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Most of the time, cooking mushrooms is the story of trying to understand—of texture management, shrinkage, and wait… where did all the butter go?
If you’re looking for classic sautéed mushrooms, Julia Child’s no-nonsense method will coax you through all this—hot butter, dry mushrooms, and an uncrowded pan are the keys.
But say you want to cook a lot of mushrooms at once, really outrun the shrinkage. Or to be less active in your cooking, and less hot. Then Alex Raij, chef-owner at Txikito, El Quinto Pino, La Vara, and Tekoá has a more scalable, meditative approach, with just as compelling an outcome: Cover all your mushrooms in olive oil with salt and a bit of smashed garlic in a big pot, then let them cook as slowly as you can until they’re tender.
What kind of mushrooms, you ask? “I like oyster mushrooms but any are good, even button,” Raij wrote me. “All of them shrink a bit so ‘buy big’ so you aren't splitting peas.”
She calls these setas confitadas, or confited mushrooms, in her new cookbook The Basque Book, or you could rightly call the technique oil-poaching, as my friend Marian Bull did when she recently wrote about it over on The Awl.
It’s for the days when you want to listen to Simon and Garfunkel in the kitchen, not DeBarge (just me?). When you want to let your mind wander, and tend to anything else, while the mushrooms blurp quietly in the background. (This, as Raij points out, it actually not the oil simmering—it’s the mushrooms’ internal moisture slowly releasing as they soften and condense.)
Setas confitadas won’t have the brown, crispy faces of more active mushroom sauté-ery, but they inherit a richness that frames the mushroom flavor just as sweetly. Marian dug up some fascinating intel on the gentle touch of oil-poaching compared to regular water-poaching from J. Kenji López-Alt's The Food Lab, “A cup of water at a given temperature (say, 140°F) will have nearly three times more energy in it than a cup of oil at the same temperature.”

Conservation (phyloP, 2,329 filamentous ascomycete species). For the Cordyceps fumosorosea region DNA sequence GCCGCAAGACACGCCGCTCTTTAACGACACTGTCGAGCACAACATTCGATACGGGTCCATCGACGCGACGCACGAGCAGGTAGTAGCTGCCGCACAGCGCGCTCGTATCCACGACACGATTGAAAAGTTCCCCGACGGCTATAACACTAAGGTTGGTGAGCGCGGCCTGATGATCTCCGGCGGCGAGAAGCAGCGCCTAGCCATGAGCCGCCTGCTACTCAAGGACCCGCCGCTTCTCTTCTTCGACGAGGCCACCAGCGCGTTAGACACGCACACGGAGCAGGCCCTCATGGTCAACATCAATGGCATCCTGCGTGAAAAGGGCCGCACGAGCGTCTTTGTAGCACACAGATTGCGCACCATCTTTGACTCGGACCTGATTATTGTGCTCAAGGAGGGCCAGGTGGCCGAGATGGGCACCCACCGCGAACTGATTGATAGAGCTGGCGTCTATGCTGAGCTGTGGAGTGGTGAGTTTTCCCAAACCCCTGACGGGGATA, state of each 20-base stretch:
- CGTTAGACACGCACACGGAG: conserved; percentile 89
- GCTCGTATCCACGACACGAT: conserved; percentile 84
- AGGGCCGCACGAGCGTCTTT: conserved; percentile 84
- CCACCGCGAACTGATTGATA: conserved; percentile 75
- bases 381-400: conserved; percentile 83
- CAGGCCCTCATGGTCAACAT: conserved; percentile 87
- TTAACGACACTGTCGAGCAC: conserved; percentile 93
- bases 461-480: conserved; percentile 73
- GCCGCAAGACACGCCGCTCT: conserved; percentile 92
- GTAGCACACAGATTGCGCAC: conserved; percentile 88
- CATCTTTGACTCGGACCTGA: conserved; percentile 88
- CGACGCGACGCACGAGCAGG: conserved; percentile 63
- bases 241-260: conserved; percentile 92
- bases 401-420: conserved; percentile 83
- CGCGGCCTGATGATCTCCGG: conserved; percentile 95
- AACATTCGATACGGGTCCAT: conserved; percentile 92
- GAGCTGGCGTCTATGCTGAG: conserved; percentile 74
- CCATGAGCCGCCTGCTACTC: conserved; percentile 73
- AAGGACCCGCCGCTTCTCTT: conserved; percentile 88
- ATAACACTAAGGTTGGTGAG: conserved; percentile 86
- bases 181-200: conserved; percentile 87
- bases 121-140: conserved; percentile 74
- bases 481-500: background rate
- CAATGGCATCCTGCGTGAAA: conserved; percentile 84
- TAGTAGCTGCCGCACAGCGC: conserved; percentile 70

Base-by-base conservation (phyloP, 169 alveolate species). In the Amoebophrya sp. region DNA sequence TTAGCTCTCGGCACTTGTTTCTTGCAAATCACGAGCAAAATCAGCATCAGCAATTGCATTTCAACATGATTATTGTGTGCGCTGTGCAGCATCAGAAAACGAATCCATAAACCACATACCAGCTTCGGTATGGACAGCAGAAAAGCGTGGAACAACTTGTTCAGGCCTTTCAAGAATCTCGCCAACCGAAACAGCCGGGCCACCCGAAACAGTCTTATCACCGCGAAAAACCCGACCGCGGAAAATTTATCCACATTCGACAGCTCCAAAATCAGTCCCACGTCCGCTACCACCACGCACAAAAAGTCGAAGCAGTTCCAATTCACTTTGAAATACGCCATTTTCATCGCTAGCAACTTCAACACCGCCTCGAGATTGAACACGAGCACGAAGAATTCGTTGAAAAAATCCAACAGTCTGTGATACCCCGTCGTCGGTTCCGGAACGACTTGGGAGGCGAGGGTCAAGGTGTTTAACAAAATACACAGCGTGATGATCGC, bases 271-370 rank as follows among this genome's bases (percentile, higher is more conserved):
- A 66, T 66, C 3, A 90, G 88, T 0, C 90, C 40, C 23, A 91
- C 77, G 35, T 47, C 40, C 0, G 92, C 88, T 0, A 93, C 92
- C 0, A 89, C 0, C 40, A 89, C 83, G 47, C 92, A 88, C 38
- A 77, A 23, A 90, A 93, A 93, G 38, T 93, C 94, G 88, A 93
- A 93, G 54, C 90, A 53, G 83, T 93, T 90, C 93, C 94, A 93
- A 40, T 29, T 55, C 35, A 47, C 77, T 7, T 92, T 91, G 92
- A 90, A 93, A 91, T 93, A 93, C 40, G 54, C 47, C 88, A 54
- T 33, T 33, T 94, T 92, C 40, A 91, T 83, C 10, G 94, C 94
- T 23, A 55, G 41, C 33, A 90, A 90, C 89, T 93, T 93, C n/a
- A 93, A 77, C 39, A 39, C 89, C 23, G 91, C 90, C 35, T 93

As a result of this lower-energy cooking, the mushrooms will be luscious and tender but still hold their own. They won’t be sodden in oil, though there will be enough present that they’ll taste even moister, and you’ll want to balance all that out with a bit of lemon, fresh herbs, sherry vinegar, that sort of thing.
Since we’re used to doling out olive oil by the tablespoonful, using this much at once will probably make you squirm. But you’re not wasting it—at least I hope you’re not: This mushroom- and garlic-scented oil is as much a reason for making the recipe as the mushrooms themselves are. The oil will be a head start on more adventures—frying eggs or more mushrooms, searing greens or chicken thighs, mixing new dressings and sauces. Marian suggests making mushroom aioli (oh hi, steak sandwiches), which will move you through your stash even more quickly.
When I first tried the mushrooms at Txikito, they were sliced thinly and plated carpaccio-style, dressed with more olive oil, garlic, lemon juice, and parsley. I’ve since made plenty of my own, sticking them in grilled cheeses and quesadillas, soft scrambled eggs and herby pastas. I’ve warmed a few in the meaty juices left in the skillet while my steaks were resting, and dropped others as a lush wink on a cleansing plate of crudités. But the easiest and most natural way to serve them is on top of toast, like in The Basque Book and, now, here.
- 4 pounds mushrooms (any kind, even button mushrooms, or wild, such as porcini, hedgehog, chanterelle, milk cap, or St. George’s), trimmed
- Extra-virgin olive oil, to cover
- Kosher salt
- 6 cloves garlic
- 4 to 6 thick slices country bread
- Juice of 1 lemon
- Chopped fresh flat-leaf parsley, for garnish
Got a genius recipe to share—from a classic cookbook, an online source, or anywhere, really? Please send it my way (and tell me what's so smart about it) at firstname.lastname@example.org.
Photos by Linda Xiao